Reports of coronavirus disease 2019 (COVID-19)-associated pulmonary aspergillosis (CAPA) have been widely published across the world since the onset of the pandemic with varying incidence rates. We retrospectively studied all patients with severe COVID-19 infection who were admitted to our tertiary care center′s intensive care units between January 2020 and March 2021, who also had respiratory cultures positive for Aspergillus species. Among a large cohort of 970 patients admitted to the ICU with severe COVID-19 infections during our study period, 48 patients had Aspergillus species growing in respiratory cultures. Based on the 2020 European Confederation of Medical Mycology and the International Society for Human and Animal Mycology (ECMM/ISHAM) consensus criteria, 2 patients in the study had proven CAPA, 9 had probable CAPA, and 37 had possible CAPA. The incidence of CAPA was 5%. The mean duration from a positive COVID-19 test to Aspergillus spp. being recovered from the respiratory cultures was 16 days, and more than half of the patients had preceding fever or worsening respiratory failure despite adequate support and management. Antifungals were given for treatment in 44% of the patients for a mean duration of 13 days. The overall mortality rate in our study population was extremely high with death occurring in 40/48 patients (83%).
Published: 23 September 2021
by MDPI
Abstract:
Vitamin K deficiency is evident in severe and fatal COVID-19 patients. It is associated with the cytokine storm, thrombotic complications, multiple organ damage, and high mortality, suggesting a key role of vitamin K in the pathology of COVID-19. To support this view, we summarized findings reported from machine learning studies, molecular simulation, and human studies on the association between vitamin K and SARS-CoV-2. We also investigated the literature for the association between vitamin K antagonists (VKA) and the prognosis of COVID-19. In addition, we speculated that fermented milk fortified with bee honey as a natural source of vitamin K and probiotics may protect against COVID-19 and its severity. The results reported by several studies emphasize vitamin K deficiency in COVID-19 and related complications. However, the literature on the role of VKA and other oral anticoagulants in COVID-19 is controversial: some studies report reductions in (intensive care unit admission, mechanical ventilation, and mortality), others report no effect on mortality, while some studies report higher mortality among patients on chronic oral anticoagulants, including VKA. Supplementing fermented milk with honey increases milk peptides, bacterial vitamin K production, and compounds that act as potent antioxidants: phenols, sulforaphane, and metabolites of lactobacilli. Lactobacilli are probiotic bacteria that are suggested to interfere with various aspects of COVID-19 infection ranging from receptor binding to metabolic pathways involved in disease prognosis. Thus, fermented milk that contains natural honey may be a dietary manipulation capable of correcting nutritional and immune deficiencies that predispose to and aggravate COVID-19. Empirical studies are warranted to investigate the benefits of these compounds.
Satish Swain, , Radhika Sarda, Surabhi Vyas, Gagandeep Singh, Pankaj Jorwal, Parul Kodan, Puneet Khanna, Immaculata Xess, Sanjeev Sinha, et al.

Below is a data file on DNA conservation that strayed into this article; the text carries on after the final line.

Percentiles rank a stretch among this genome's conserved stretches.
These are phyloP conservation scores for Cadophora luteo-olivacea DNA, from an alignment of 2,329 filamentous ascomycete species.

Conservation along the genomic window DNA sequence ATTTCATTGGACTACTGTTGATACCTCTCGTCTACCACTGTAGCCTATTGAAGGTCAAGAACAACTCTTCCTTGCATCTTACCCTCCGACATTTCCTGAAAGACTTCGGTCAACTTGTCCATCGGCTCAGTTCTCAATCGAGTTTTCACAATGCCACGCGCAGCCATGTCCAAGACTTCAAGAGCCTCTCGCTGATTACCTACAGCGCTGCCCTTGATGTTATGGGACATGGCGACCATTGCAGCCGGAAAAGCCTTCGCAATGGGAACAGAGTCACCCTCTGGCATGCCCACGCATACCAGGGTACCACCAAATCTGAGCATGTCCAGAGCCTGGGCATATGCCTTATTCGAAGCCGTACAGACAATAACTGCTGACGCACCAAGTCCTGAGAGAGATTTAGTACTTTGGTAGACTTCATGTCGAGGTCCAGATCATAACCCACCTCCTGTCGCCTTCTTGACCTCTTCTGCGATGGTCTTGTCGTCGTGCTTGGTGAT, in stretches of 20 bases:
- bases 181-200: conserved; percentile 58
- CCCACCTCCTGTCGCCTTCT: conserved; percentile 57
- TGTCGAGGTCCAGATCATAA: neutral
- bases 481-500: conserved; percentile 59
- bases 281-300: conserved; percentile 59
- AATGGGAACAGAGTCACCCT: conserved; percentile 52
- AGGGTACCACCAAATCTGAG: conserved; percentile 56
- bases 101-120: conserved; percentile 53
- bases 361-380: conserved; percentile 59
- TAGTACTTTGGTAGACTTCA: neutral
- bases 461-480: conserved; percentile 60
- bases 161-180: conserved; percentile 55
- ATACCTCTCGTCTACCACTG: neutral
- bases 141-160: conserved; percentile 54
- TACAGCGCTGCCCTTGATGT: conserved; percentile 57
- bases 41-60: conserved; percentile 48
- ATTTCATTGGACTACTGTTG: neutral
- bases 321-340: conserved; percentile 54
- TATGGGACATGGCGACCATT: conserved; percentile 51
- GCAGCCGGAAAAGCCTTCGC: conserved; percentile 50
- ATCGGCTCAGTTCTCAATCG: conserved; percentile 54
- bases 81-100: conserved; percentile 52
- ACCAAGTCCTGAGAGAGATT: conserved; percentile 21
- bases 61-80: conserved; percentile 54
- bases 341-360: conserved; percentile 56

Published: 19 September 2021
Mycoses, Volume 65, pp 57-64; https://doi.org/10.1111/myc.13369

The publisher has not yet granted permission to display this abstract.
, T. Lupia, D. Lombardo, G. Stroffolini, S. Corcione, F. G. De Rosa, L. Brazzi
Published: 15 September 2021
Annals of Intensive Care, Volume 11, pp 1-11; https://doi.org/10.1186/s13613-021-00923-4

Abstract:
Invasive pulmonary aspergillosis (IPA) has always been a challenging diagnosis and risk factors an important guide to investigate specific population, especially in Intensive Care Unit. Traditionally recognized risk factors for IPA have been haematological diseases or condition associated with severe immunosuppression, lately completed by chronic conditions (such as obstructive pulmonary disease, liver cirrhosis, chronic kidney disease and diabetes), influenza infection and Intensive Care Unit (ICU) admission. Recently, a new association with SARS-CoV2 infection, named COVID-19-associated pulmonary aspergillosis (CAPA), has been reported worldwide, even if its basic epidemiological characteristics have not been completely established yet. In this narrative review, we aimed to explore the potential risk factors for the development of CAPA and to evaluate whether previous host factors or therapeutic approaches used in the treatment of COVID-19 critically ill patients (such as mechanical ventilation, intensive care management, corticosteroids, broad-spectrum antibiotics, immunomodulatory agents) may impact this new diagnostic category. Reviewing all English-language articles published from December 2019 to December 2020, we identified 21 papers describing risk factors, concerning host comorbidities, ICU management, and COVID-19 therapies. Although limited by the quality of the available literature, data seem to confirm the role of previous host risk factors, especially respiratory diseases. However, the attention is shifting from patients’ related risk factors to factors characterizing the hospital and intensive care course, deeply influenced by specific features of COVID treatment itself. Prolonged invasive or non-invasive respiratory support, as well as the impact of corticosteroids and/or immunobiological therapies seem to play a pivotal role. ICU setting related factors, such as environmental factors, isolation conditions, ventilation systems, building renovation works, and temporal spread with respect to pandemic waves, need to be considered. Large, prospective studies based on new risk factors specific for CAPA are warranted to guide surveillance and decision of when and how to treat this particular population.